W3C home > Mailing lists > Public > public-rule-workshop-discuss@w3.org > July 2005

Re: The author of a query is (not) most likely the user

From: Bijan Parsia <bparsia@isr.umd.edu>
Date: Tue, 5 Jul 2005 01:24:52 -0400
Message-Id: <e11a6f8f3274d8a57e59df9435e69f9e@isr.umd.edu>
Cc: www-rdf-rules@w3.org, public-rule-workshop-discuss@w3.org, public-sws-ig <public-sws-ig@w3.org>
To: Adrian Walker <adrianw@snet.net>

On Jul 4, 2005, at 3:28 PM, Adrian Walker wrote:

>  Hi Bijan --
>
>  Many good points in your posting.  For the list, I'll just try to 
> pick up on one of them here.
>
>  At 02:36 AM 7/4/2005 -0400, you wrote:
>> don't know why it's [a reasoning chain is] so much harder [for people 
>> to understand] than for complex software in 
>>  general. Executable specifications are in the minority of formal 
>>  specifications are in the minority of specifications, as far as a I 
>>  know. "Executable natural language" in the minority of all that.
>>
>> Wow, I'm making a popularity argument. Whoo, how the mighty 
>> Smalltalker 
>>  has fallen :)
>
>  The general thought here is that the mismatch between the business 
> level and the programming level is already very expensive with 
> conventional software. 

Let's grant that.

> (E.g. some years ago, the US DoD IT spend was comparable to the GNP of 
> Australia.) Part of the cost is for techies to understand what the 
> business folks want, and for business folks to understand what the 
> techies have built.  Just look at the 'modelling and specification'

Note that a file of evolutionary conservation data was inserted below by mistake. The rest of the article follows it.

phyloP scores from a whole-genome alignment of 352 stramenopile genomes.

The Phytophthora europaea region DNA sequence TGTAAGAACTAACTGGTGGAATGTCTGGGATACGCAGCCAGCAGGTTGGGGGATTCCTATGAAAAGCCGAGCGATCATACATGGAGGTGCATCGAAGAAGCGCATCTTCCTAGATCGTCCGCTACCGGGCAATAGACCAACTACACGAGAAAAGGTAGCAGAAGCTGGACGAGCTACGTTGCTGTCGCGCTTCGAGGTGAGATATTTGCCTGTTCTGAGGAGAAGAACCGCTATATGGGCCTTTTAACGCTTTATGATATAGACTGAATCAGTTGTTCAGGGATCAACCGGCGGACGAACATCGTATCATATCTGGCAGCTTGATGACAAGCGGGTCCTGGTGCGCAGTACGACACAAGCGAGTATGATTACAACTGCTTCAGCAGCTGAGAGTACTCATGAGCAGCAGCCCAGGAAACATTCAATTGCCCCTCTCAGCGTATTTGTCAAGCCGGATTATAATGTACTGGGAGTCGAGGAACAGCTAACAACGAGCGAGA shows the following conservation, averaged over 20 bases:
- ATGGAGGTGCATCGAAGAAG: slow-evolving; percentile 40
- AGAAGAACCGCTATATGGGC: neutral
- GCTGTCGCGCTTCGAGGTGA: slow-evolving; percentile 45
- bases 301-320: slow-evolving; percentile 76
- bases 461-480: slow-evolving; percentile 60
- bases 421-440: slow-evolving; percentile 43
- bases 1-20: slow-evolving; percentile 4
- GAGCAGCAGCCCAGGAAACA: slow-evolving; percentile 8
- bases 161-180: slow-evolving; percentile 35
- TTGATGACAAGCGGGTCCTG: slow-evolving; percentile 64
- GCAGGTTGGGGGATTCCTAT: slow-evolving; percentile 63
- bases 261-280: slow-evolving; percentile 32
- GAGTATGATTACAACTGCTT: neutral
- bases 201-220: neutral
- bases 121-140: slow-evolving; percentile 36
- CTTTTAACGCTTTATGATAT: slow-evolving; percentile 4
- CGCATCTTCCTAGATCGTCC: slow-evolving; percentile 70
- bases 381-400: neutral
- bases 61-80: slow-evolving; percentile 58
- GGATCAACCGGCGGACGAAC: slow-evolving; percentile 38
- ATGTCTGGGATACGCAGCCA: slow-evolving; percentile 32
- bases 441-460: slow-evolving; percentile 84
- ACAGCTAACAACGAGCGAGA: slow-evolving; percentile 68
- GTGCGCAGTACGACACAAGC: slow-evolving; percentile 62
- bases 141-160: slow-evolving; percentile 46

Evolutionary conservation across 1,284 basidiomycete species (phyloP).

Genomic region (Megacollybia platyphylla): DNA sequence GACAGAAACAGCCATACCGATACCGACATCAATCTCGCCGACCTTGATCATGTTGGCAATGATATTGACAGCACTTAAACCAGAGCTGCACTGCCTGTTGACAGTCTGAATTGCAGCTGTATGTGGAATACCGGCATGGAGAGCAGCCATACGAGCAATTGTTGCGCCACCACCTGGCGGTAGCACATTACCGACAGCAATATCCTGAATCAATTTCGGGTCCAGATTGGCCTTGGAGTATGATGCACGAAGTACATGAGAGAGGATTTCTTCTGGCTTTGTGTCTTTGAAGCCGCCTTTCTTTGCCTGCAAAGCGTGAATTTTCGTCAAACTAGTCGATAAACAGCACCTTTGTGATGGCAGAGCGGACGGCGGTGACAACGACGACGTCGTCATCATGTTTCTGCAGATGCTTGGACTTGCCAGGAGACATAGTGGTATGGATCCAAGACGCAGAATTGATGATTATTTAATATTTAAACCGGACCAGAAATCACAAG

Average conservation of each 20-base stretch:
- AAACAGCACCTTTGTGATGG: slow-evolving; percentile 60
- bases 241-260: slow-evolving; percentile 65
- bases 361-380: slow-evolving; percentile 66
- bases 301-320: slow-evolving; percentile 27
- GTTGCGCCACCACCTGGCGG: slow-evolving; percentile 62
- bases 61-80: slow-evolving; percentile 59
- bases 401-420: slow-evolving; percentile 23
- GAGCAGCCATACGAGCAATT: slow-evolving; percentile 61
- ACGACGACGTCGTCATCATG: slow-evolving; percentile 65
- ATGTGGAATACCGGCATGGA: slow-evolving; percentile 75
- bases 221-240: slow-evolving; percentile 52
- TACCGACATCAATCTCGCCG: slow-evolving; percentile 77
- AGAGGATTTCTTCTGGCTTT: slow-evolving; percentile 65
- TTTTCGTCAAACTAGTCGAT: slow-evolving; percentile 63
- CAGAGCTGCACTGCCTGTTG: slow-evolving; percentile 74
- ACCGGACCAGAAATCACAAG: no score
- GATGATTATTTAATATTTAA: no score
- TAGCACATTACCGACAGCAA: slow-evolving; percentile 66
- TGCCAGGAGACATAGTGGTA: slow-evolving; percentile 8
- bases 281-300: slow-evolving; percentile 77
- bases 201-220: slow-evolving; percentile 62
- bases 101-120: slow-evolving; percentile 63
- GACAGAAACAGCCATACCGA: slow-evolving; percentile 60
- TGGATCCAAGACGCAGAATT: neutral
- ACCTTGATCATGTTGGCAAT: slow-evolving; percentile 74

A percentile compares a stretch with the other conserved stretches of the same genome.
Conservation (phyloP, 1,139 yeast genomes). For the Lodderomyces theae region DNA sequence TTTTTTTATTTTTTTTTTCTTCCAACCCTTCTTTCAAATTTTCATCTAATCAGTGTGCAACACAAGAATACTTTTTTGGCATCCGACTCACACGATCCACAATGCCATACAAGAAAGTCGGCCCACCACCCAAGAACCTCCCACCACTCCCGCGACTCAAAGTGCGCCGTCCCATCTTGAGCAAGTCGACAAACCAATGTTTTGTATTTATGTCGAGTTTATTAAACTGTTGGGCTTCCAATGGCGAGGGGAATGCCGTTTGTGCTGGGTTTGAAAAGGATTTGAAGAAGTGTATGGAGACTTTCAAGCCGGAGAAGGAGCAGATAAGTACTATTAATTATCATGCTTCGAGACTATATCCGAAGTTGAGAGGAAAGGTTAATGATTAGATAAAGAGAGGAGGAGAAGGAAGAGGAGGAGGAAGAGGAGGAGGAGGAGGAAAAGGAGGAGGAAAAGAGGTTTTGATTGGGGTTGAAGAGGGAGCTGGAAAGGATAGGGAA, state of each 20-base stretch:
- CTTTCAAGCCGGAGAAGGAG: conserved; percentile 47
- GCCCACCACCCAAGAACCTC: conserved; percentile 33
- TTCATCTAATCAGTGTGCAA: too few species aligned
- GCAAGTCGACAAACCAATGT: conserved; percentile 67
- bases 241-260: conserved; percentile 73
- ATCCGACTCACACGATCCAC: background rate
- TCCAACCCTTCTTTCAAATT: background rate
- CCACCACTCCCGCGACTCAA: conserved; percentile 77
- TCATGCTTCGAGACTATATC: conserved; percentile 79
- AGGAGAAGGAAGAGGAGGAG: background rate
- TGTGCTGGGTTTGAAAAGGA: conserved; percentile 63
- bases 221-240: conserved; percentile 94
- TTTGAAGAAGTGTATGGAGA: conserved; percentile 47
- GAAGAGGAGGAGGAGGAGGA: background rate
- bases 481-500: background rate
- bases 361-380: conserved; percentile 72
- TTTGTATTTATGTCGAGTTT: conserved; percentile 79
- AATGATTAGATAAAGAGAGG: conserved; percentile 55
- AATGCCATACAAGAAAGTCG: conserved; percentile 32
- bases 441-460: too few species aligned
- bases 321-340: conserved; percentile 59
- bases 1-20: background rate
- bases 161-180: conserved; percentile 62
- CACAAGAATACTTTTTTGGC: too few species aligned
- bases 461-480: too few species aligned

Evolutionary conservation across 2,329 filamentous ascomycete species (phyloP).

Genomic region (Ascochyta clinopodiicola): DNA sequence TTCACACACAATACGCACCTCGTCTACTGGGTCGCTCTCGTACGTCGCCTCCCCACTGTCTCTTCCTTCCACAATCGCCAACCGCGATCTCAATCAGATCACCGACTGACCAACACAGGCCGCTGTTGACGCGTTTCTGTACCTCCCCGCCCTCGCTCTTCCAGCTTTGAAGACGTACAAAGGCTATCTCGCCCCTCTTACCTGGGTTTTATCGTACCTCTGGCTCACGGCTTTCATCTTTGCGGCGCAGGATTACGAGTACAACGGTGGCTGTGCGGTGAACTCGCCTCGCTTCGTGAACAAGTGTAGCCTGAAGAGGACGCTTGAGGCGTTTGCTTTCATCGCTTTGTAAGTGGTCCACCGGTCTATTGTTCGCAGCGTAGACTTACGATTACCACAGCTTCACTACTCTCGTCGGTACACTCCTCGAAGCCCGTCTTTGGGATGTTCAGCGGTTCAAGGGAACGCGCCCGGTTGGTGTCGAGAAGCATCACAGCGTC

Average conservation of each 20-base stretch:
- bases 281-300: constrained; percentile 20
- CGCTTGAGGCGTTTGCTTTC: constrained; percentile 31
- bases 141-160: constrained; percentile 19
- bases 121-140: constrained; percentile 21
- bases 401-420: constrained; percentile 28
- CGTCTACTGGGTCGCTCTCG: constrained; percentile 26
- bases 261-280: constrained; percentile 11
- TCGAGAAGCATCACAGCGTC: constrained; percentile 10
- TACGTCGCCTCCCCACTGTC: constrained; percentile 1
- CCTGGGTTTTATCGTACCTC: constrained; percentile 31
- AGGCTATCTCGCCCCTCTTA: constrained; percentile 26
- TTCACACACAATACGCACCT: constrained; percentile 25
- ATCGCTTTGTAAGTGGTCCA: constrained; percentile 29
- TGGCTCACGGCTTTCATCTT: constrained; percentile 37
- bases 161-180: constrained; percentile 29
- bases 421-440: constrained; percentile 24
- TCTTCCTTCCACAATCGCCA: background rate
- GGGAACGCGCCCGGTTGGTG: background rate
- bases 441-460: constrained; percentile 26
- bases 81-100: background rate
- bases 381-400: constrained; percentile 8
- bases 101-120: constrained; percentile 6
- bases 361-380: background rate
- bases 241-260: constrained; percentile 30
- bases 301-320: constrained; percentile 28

> costs on any big software project.  And consider too what happens when 
> business requirements change while the system is being programmed.

One way of handling this is with methodology. E.g., the whole eXtreme 
Programming craze.

>  The problem can get worse with rule systems,

Why? What makes the difference? Maybe there's something wrong with rule 
systems (e.g., lack of modularity.)

> if we stick to the techie notations that us techies know and love.  Or 
> it can be mitigated, if we make sure that the person writing the rules 
> has to document what they mean at the real world business level.  If 
> this is done by including lightweight English

"Lightweight English" has no positive, or, indeed, contentful 
association for me. Either the language is regimented, or it isn't (or 
somewhat regimented). If it is executable, it will depart from English 
enough to belie (to my mind) any claim of lightweightedness. As the 
system gets large, the need for structure and (formalisitc) clarity 
seems to go up, not down.

> in the rules themselves, the rules and the documentation cannot get 
> out of step.

Only if the rules themselves are adequate documentation of themselves. 
By "adequate" I mean "epistemically adequate", i.e., that it really is 
the case that a user understands the import and effect and, well, 
meaning of the rule (esp. in combination with other rules).

>   We can also get English explanations of the reasoning.
>
>  We don't yet have HCI  studies to say whether this is a good 
> approach. 

We don't have a clear analysis of what "the problem" (more likely, a 
whole family of problems) is/are. Again, consider today's websites. 
More specifically, ecommerce sites. Though data and query heavy, I'd be 
very surprised if any significant fraction of them provided anything 
more than stack traces on crash by way of explanation. (Or similarly 
techie oriented explanation.) Why not?

[snip]

Cheers,
Bijan Parsia.
Received on Tuesday, 5 July 2005 05:25:00 GMT

This archive was generated by hypermail 2.2.0+W3C-0.50 : Tuesday, 8 January 2008 14:16:21 GMT